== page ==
No Screw for Black Wine Consumers

Temba Mkize from Orlando-West reacting to a screw-capped wine.
Temba Mkize from Orlando-West reacting to a screw-capped wine.

I,RECENTLY,paid an obscene amount of money for some research into consumers’ preference in the black wine market. Unfortunately I cannot divulge the confidential findings on how alcohol users in Soweto and Cape Town townships make their decisions on which wines to buy. (Interested parties can contact via a comment.) However, one piece of information I deem interesting is the unanimous consensus among black wine-drinkers that screw-cap closures are a definite no-no.
Upon presenting the focus groups with various bottles, those with screw-cap closures immediately received the thumbs-down from every member of the group. And no, the reason for the rejection of screw-cap wine closures has nothing to do with saving the greater Iberian fruit bat or the lesser spotted rock ring gerbil. Black wine drinkers deem screw-caps associate screw-caps with cheap wines of poor quality and an embarrassment on the bar counter, wine shelf or table. One bejewelled Mama said: “I’d rather be seen in a second-hand Toyota than opening a screw-cap.”
Corks were a symbol of wine representing traditional values gained from quality and a classic wine-making approach.
The wineries rushing to the screw-cap option obviously know thus and are not interested in the black market. But the top wine brands in this market ?+¦-+???+¦-ú?-¦?+¦-ú?+¦+¦ Baronne, Four Cousins and JC le Roux are where they are because of their cork preference.
The second biggest blooper a winery pitching itself in the black market can make is to give itself some kraal-sounding name with clicks, clangs en issies. As one member of the focus group said: “Just because we are darkies doesn’t mean we prefer products with black names.”
We may flaunt democracy, but when it comes to wine we South Africans are still very far apart, as anyone privy to this research can see.

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6 thoughts on “No Screw for Black Wine Consumers

  1. Would love to see the research if possible Emile!

    Last night I opened a special Napa red from the great ’97 vintage. It must have cost me about $80 or $90 back in 2001. Been cellared perfectly, waiting for the right opportunity.

    Cut the foil carefully, inserted the corkscrew carefully and gently tried to remove the cork. The cork crumbled! Tried a few different ways to get the cork out but in the end had to push it back into the bottle which, as always, creates some mess & lots of bits of cork in the wine.

    Wine was still fine, but this just underscored why I would pay a premium for expensive wines under stelvin rather than cork!

    We bottled 33% of our 2007 reds under cork, the rest under stelvin a year ago, aiming to please those markets where cork was still preferred. In the year since then, the cork preference has gone away in most markets, except Africa.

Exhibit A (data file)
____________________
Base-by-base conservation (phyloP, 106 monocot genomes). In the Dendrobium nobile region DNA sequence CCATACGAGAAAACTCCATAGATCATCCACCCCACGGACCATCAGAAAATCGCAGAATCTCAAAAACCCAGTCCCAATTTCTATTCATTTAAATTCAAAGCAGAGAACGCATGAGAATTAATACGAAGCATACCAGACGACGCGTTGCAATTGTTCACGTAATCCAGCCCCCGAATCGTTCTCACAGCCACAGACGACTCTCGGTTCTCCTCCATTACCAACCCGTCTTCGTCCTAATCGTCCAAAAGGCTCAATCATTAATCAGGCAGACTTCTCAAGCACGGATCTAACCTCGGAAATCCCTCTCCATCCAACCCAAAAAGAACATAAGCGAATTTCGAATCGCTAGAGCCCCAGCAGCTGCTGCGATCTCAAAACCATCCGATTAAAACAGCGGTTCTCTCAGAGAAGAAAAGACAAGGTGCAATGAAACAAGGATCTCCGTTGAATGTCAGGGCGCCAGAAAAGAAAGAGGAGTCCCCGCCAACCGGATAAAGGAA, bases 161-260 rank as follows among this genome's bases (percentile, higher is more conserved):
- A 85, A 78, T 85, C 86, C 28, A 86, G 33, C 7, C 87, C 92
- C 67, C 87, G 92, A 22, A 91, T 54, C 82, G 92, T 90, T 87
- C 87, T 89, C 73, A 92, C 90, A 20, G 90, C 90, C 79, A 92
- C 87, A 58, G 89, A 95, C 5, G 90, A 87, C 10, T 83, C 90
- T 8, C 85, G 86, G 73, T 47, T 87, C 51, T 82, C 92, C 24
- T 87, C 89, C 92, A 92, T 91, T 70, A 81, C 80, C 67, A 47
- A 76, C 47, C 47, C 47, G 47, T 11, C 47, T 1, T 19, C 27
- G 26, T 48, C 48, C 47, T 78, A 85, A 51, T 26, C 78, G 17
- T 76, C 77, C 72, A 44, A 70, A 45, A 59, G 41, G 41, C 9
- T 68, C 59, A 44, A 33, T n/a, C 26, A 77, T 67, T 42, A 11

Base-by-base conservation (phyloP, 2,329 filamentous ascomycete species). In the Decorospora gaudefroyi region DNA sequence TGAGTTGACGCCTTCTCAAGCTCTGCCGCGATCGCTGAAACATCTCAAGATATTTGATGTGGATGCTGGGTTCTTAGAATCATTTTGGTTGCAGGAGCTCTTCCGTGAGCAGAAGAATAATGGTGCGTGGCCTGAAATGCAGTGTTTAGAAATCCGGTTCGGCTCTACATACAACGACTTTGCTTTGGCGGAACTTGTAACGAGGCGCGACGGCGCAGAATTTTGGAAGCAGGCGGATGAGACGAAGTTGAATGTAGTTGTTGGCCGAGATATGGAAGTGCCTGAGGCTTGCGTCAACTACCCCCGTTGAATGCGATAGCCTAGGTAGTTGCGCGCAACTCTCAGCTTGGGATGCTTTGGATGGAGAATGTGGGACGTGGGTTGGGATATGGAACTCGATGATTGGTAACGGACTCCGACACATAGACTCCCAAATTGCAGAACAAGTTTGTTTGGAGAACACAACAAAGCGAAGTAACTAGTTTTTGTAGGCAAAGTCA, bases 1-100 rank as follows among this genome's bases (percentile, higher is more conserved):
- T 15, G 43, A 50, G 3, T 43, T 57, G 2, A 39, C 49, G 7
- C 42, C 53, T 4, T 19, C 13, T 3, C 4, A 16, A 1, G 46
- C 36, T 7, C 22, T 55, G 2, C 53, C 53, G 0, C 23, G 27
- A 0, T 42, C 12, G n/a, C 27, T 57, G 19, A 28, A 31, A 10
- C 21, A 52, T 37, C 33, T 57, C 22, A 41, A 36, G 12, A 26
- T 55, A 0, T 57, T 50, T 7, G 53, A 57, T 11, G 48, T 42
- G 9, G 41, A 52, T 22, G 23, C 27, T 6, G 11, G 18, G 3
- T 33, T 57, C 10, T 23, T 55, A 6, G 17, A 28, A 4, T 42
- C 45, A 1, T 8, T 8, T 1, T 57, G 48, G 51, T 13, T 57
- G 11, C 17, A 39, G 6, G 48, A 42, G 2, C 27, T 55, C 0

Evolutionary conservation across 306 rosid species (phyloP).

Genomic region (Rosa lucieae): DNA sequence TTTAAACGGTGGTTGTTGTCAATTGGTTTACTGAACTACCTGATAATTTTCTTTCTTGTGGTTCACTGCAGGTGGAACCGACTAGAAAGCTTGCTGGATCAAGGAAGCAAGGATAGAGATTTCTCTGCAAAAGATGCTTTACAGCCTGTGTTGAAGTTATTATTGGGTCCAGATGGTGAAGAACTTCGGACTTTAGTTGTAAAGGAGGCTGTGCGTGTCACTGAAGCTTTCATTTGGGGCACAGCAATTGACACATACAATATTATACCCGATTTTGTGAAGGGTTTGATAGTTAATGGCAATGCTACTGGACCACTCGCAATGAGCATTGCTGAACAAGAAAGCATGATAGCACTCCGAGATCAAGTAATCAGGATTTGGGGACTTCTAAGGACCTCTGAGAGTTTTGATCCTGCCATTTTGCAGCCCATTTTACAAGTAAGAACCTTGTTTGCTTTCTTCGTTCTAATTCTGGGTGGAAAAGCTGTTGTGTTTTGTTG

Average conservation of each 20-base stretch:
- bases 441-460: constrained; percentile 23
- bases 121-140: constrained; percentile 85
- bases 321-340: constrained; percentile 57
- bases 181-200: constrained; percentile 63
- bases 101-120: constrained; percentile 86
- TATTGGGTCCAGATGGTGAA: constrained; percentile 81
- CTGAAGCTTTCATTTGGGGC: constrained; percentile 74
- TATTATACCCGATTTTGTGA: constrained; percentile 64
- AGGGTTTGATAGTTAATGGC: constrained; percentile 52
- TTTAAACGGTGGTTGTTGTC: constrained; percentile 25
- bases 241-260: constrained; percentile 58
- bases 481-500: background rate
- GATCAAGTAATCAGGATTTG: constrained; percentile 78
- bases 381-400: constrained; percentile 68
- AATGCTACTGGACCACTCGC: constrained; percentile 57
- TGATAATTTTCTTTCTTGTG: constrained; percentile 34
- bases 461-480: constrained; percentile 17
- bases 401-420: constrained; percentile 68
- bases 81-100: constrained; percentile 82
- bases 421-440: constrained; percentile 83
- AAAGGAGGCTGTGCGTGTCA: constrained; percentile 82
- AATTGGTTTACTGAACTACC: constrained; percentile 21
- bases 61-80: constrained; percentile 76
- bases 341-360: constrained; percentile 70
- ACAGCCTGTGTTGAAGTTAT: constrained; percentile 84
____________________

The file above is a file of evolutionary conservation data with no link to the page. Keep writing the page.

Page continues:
I bet that it will not take the savvy Black wine lovers very long to realise that there are many benefits to stelvin closures.

  2. Going through the book 1001 Wines to try before you die, I am strugging to fond a wine under Stelvin. I also sit on a modest collection of Burgundy, Bordeaux, Rioja, Toro, Chianti, Super Tuscan…..all of which are closed with cork. All South Africa’s top Estates seem to prefer cork for their reds: Kanonkop, Rustenberg, Vergelegen, Waterford. Whilst I detest TCA and have had the odd crumble, it would appear that more than enough producers still believe in the old piece of Portuguese oak.

  3. Hi Guys

    I’m pretty sure this test could be conducted under the general SA wine drinking public, irrelevant of colour or race and the conclusion will be the same. We all associate screw-caps with cheap and to be honnest they are. (cheaper then cork 🙂

  4. What an incredibly racist post. Is this really supposed to be about wine or just an opportunity to talk about how “backwards” the “bejeweled Mama’s” and “darkies” are? Very poor taste.

  5. The information is extremely important for those of us involved in the wine industry, as perceptions of the black market are extremely important if we are going to succeed in growing this market, which we love as much as we do our wines. Racist! No way – here at Winegoggle we love Mama Miriam Makeba more than anybody.

  6. I am a black women trying to break into the wine industry, our company does wine tasting and food and wine pairiings.When we opened this company our market was black wine consumers because of this “black diamond” hype, little did we know that we would literally have to dig in peoples pockets. Yes the screwscap closure is very unpopular with wine drinkers whether black or white, and from my experience a lot of black people would be interested in buying “kraal sounding “brands as we feel that we have some involvement in the industry. The reason most blacks still buy fourcousins and jc le roux is largely because of the advertising and is the first wines that black people are exposed to. Your article was not interesting and you simply wanted to reinforce black stereotypes, u should have done an article on the working class wine consumer and leave the racial slurs out of it.This is by no means market research maybe racial research sets a more appropriate tone.

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